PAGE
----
How do I approach someone who’s angry?

In David Lieberman’s bestselling book, Make Peace with Anyone, he explains that when someone responds negatively toward you, four possible motivations are at hand:

(1) He’s a jerk to everyone, (2) He is threatened by you, (3) He thinks you dislike him, or (4) You’ve given him a reason to dislike you.

This means the problem might not be 100% your fault.

So, consider these six practices for approaching angry people:

1. Start with yourself. No matter how hostile, rude or annoying some people are, you need to be strong enough to F-R-E-E-Z-E. Otherwise you enable their hostile behavior by virtue of responding to it. Fortunately, with a little self-exploration through healthy internal dialogue, you can dilute the toxicity of the effects of these people.

Ask yourself questions like…

“What value system is this person operating out of?”
“What is it – IN ME – that might be causing this reaction?”
“Could I possibly remind this individual of someone in their past who gave him a hard time?”
“How is it possible that this person could think or behave in this way, and under what circumstances would it make perfect sense to do so?”

2. Monopolize the listening. Keep quiet. Let him blow off some steam first. He has to run out of gas eventually. This will help him calm down without the need to condescendingly say, “Calm down.”

In fact, that’s the worst thing you could say. If you say “Calm down,” he’s either going to say: (1) I AM CALM!! Or, worse yet, (2) become more upset. No need to compound his frustration.

The secret is to allow your silence and stillness – almost like a body of water – to enable him to hear the sound of his own overreaction. Sometimes this subtle bell of awareness brings him back to center. If that doesn’t work, you can always try jamming a highlighter up his nose.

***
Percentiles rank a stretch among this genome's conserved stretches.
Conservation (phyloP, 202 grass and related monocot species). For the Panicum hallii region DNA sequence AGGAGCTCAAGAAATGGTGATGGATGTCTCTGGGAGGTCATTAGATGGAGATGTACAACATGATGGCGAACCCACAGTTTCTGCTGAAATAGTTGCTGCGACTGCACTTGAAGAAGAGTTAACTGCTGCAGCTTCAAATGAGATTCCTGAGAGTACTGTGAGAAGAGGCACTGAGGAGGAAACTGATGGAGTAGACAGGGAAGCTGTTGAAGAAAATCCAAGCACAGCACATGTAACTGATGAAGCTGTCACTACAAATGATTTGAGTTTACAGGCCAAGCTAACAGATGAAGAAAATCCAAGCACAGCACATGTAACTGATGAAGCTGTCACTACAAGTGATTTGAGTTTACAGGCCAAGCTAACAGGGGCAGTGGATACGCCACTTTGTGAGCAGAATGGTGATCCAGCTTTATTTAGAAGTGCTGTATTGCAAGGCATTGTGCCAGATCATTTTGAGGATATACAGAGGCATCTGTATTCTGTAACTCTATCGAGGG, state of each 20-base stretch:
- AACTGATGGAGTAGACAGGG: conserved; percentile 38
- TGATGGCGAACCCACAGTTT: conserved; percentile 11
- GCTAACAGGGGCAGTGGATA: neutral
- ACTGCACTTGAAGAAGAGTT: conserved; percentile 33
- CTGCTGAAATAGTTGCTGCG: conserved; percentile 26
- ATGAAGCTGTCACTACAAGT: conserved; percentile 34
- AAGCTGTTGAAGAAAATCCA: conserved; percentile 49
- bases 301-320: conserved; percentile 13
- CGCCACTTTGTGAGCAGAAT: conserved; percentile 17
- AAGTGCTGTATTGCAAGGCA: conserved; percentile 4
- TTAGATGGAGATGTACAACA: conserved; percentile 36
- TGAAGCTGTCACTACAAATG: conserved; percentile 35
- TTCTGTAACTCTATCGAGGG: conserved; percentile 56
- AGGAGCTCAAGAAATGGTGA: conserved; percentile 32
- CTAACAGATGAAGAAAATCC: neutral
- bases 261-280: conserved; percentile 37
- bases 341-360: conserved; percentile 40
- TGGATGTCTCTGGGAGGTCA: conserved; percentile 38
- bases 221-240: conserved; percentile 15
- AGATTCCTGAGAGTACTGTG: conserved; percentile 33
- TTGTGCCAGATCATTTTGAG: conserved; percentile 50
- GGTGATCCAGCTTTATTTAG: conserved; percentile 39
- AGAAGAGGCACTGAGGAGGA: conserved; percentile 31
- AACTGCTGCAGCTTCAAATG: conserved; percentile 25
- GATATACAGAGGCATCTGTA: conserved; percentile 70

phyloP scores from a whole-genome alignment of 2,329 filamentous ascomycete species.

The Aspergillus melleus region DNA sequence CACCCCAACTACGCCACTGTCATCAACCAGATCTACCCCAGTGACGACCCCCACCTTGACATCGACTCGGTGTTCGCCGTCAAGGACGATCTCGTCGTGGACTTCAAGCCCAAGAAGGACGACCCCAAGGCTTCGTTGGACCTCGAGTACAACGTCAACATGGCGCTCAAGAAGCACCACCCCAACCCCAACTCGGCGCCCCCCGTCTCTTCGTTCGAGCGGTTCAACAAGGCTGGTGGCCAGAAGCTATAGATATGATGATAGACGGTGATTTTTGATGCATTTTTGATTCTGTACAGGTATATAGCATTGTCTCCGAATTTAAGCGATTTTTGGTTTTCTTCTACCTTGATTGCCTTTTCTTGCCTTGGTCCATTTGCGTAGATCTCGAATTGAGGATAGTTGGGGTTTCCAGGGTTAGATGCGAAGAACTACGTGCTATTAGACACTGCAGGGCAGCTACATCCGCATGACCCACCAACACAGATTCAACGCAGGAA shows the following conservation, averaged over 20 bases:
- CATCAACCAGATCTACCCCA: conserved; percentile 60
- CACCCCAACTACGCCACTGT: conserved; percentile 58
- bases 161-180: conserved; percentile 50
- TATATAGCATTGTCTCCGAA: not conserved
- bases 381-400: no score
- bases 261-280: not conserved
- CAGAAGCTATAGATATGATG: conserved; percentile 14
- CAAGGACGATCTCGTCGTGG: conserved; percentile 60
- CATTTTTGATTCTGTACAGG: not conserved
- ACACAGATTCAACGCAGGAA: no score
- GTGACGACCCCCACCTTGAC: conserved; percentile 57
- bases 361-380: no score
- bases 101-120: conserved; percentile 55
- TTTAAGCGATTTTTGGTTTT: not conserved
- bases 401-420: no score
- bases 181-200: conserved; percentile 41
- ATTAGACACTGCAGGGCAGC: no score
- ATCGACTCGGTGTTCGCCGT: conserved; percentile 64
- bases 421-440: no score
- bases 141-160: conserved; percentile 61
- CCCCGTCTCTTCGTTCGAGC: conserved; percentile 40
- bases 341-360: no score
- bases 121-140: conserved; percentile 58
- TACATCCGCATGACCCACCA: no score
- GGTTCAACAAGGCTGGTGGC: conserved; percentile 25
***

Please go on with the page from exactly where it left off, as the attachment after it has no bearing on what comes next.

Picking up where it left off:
3. Use the word “Wow.” It’s neutral, versatile, empathetic, non-judgmental and emotionally unreactive. WOW avoids over actively listening to someone. WOW offers an immediate answer, thus laying a foundation of affirmation. WOW buys you some time, until you can define your official response.

WOW also helps you maintain composure when presented with unexpected, difficult or crucial information. WOW creates space in the conversation, which grants the speaker permission to continue. One word. One sentence. It works. Make it your default.

4. Deflect it. Don’t get sucked into the bait game. Don’t become defensive or upset. Instead, use neutral, you-oriented responses like, “You’re really upset about this,” or “You must be having a bad day.”

This type of language reverses the momentum of the conversation and demonstrates that you refuse to take ownership of somebody else’s problem. Either that, or his head will explode. Which wouldn’t actually be that bad anyway.

5. Avoid questions that begin with WHY. Here’s the problem: WHY can be seen as criticism. WHY can make people feel defensive. WHY can force someone to justify his actions. WHY can be internalized as a personal attack. WHY can be easily countered with because.

Instead, use question that begin with What, How, Who, When, or Where. They’re more objective and enable you to depersonalize the question. What’s more, those prefixes uncover information, specification and motivation; whereas WHY produces generalizations, rationalizations and justifications.

It takes some time to train yourself, but after about six months of why-mindfulness, you’ll rarely catch yourself saying it again. And although nobody will really notice the change, YOU will feel an immediate difference in the way you attend to others.

6. Offer specific behavioral feedback. Focus on the action, not the person. This assures the angry individual doesn’t take your comment as a personal attack.

Here’s a helpful formula: “John, when you react that way, other people – myself included – don’t want to be around or even approach you. We’re afraid that being honest might upset you again.” Try saying that, then wait.

What’s your secret for approaching your coworker or boss with a concern?

For the list called, “26 Rapid-Fire Strategies for becoming the Most Approachable Person in Your Organization,” send an email to me, and I’ll send you the list for free!

* * * *
Scott Ginsberg
That Guy with the Nametag
Author, Speaker, Coach, Entrepreneur

If they can’t come UP to you; how will they ever get BEHIND you?

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